Date of Award


Degree Type


Degree Name

Doctor of Philosophy



Major Professor

Edward E. C. Clebsch

Committee Members

Murray Evans, Cliff Amundsen, Gary McCracken


In this beginning study of the population biology of Cimicifuga species, the life history and demography of the long-lived herbaceous perennial, Cimicifuga rubifolia Kearney, were investigated, the genetic structure of some of its populations was studied, and an investigation of the genetic relationships among the North American species was begun.

The life history and demography were monitored in two populations, one of approximately 1400 individuals (1987-1990) and the second of about 400 individuals (1988-1990). A model of leaf area was used to determine the leaf area (photosynthetic size) of individuals and this was followed during the study. Relationships between the leaf area of the individuals and flowering, fruit set, mortality, dormancy and size change were investigated. The population size structures were considered using size class transition matrices. Population genetic structure from throughout the range of Cimicifug rubifolia was assayed using starch gel electrophoresis, and the genetic relationships of the North American Cimicifuga species were studied using electrophoretic methods.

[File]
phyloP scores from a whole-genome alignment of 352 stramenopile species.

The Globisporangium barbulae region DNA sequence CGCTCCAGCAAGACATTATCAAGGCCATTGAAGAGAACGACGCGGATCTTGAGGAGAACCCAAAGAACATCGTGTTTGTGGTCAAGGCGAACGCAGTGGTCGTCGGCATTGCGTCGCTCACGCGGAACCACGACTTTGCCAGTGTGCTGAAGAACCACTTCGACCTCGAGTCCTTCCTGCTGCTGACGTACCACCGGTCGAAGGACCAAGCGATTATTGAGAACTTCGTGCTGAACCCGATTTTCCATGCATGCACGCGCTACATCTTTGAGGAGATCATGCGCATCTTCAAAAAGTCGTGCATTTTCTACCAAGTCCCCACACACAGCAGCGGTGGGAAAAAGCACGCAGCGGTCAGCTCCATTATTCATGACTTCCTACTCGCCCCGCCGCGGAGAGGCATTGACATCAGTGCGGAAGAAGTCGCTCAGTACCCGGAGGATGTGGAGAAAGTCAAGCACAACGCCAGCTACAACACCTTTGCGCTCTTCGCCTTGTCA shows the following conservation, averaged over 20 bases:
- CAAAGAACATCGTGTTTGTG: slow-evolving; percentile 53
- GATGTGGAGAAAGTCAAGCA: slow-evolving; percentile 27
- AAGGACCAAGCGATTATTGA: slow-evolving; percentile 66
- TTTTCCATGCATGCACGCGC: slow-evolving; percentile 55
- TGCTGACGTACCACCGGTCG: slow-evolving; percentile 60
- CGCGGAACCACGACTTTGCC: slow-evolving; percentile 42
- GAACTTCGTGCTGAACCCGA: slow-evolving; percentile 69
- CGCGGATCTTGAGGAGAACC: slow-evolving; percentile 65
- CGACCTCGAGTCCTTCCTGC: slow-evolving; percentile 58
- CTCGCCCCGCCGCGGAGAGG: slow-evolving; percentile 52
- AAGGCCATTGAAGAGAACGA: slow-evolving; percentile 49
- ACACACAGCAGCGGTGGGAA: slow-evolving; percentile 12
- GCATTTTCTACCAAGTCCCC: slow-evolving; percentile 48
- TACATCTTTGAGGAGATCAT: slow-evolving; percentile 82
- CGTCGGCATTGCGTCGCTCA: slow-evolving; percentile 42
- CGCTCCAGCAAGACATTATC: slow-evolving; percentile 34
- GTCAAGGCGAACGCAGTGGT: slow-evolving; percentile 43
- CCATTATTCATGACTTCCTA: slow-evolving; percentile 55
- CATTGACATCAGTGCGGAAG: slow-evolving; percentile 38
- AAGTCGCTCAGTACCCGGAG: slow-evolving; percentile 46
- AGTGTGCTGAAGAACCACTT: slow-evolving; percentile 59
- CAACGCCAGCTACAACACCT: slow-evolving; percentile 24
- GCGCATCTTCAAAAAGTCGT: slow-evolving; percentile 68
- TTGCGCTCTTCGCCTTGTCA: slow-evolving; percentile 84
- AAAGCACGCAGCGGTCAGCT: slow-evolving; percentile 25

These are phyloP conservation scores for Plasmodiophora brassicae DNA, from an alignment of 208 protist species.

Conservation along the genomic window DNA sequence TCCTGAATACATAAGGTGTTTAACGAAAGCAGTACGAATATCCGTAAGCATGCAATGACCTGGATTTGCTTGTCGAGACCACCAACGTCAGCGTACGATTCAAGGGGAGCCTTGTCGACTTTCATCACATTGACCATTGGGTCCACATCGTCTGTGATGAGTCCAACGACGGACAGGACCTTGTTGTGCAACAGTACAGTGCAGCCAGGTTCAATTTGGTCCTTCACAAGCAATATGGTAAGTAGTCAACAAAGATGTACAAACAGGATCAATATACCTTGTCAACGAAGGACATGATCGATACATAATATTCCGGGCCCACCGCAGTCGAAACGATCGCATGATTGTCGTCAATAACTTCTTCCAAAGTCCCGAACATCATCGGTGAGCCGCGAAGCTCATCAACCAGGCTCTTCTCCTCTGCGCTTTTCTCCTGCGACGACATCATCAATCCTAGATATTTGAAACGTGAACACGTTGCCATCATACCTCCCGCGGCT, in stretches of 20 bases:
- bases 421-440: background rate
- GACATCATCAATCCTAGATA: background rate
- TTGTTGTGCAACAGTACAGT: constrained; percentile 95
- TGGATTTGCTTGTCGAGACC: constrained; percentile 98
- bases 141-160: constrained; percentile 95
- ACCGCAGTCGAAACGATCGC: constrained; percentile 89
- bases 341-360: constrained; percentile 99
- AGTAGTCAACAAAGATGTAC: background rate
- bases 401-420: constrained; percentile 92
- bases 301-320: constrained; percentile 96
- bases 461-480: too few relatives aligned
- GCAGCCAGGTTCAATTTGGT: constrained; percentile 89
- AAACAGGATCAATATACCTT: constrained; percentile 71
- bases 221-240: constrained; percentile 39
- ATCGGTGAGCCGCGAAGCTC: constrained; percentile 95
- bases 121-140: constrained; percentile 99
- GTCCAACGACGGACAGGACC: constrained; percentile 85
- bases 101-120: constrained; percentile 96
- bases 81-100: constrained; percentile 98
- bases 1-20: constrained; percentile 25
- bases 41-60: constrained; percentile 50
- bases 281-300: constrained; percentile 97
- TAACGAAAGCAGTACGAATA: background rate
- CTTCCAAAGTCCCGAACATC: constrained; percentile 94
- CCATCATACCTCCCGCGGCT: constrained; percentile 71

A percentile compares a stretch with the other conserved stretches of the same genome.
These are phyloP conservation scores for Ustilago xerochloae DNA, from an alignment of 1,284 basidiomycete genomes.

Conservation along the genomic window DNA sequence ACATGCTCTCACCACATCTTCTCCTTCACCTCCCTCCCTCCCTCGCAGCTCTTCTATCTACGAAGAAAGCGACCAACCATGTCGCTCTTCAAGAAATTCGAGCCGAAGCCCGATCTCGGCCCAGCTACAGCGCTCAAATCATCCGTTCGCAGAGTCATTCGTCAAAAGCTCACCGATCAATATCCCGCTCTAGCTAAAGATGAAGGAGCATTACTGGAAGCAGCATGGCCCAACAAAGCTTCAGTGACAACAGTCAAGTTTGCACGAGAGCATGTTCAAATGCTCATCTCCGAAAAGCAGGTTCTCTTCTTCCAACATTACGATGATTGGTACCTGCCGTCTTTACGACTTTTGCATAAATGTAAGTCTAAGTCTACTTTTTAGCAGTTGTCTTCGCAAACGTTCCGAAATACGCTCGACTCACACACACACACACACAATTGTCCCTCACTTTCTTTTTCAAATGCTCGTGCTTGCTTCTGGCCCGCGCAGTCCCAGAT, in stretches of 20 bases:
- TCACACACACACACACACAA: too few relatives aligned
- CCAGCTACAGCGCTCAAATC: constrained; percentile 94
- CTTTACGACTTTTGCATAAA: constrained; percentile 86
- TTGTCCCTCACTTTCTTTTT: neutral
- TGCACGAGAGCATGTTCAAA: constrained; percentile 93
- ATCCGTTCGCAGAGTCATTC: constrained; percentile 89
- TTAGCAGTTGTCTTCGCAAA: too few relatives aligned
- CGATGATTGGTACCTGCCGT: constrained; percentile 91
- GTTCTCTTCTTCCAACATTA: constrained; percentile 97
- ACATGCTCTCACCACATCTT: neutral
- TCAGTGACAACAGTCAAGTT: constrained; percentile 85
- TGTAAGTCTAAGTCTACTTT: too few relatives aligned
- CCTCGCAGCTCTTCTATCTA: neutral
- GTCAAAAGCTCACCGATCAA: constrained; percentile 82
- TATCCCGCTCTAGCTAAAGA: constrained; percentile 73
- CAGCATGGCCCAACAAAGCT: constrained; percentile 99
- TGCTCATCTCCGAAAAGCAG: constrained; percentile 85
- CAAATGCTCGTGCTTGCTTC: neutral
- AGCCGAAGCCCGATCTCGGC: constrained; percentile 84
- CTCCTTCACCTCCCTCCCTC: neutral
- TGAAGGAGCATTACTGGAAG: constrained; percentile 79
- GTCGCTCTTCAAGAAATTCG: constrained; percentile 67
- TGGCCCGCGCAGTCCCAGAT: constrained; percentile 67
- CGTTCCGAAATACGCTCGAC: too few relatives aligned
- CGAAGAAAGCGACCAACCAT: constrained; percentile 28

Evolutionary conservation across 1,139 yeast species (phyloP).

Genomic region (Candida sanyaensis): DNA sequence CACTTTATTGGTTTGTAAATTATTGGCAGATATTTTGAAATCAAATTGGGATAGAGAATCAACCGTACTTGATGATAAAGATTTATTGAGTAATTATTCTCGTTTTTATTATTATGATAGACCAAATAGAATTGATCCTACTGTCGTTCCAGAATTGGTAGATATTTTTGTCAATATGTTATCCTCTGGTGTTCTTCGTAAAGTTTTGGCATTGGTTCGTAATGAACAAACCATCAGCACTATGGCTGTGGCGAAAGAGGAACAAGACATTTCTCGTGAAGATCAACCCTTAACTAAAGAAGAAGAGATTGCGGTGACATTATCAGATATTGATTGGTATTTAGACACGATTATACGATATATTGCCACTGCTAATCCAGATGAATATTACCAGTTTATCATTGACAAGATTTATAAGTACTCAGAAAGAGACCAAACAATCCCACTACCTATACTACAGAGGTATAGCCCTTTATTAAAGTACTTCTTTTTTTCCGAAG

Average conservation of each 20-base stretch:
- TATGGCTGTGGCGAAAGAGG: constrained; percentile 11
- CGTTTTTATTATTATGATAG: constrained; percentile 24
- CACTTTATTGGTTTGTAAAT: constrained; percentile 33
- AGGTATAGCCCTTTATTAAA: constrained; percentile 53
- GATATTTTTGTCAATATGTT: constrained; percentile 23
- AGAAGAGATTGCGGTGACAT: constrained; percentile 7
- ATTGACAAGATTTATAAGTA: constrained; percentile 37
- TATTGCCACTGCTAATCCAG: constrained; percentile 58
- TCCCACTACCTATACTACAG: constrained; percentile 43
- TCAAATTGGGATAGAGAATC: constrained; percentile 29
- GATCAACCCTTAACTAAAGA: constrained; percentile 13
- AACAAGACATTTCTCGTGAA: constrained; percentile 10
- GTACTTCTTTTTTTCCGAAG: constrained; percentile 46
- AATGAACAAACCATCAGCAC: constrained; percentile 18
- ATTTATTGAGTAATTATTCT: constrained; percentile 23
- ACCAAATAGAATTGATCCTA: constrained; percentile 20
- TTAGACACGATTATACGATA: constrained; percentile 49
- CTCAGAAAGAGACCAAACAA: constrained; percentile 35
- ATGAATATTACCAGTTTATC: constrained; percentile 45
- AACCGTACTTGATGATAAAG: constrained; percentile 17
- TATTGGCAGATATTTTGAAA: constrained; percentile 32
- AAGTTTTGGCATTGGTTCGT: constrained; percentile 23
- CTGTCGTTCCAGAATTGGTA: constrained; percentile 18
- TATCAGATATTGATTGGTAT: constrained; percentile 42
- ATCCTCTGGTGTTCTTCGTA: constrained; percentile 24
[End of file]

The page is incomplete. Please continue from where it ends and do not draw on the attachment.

Leaf area was positively related to the ability to flower and set seed while mortality and dormancy were negatively related to leaf area. Reproduction was primarily sexual, with asexual reproduction by rhizome fragmentation occurring rarely. Several plant responses thought to be related to the low precipitation amounts during 1987 and 1988 were noted. The mean size of the plants in both populations increased by approximately 30 percent during the study and the size at which the probability of flowering reached 50 percent varied. Size structure based on size transition probabilities, was not constant. Plant dormancy was frequent and the number of seedlings noted yearly varied widely.

Seven loci were assayed electrophoretically in C. rubifolia. Accumulated gene differences per locus, as measured by genetic distance among populations was insubstantial but, genetic divergence among the populations is indicated by large FST values (.197-.468). This appears to be due to reproductive isolation of populations, indicated by high total fixation indices. Gene flow within populations seems to be limited. The ten loci assayed in 6 North American species of Cimicifuga showed the mean genetic identity from pairwise comparisons of the species to be .543. Mean GST values ranged from .086 to .503 and seem to be related, in part, to varying breeding systems among the species.

Files over 3MB may be slow to open. For best results, right-click and select "save as..."

Included in

Botany Commons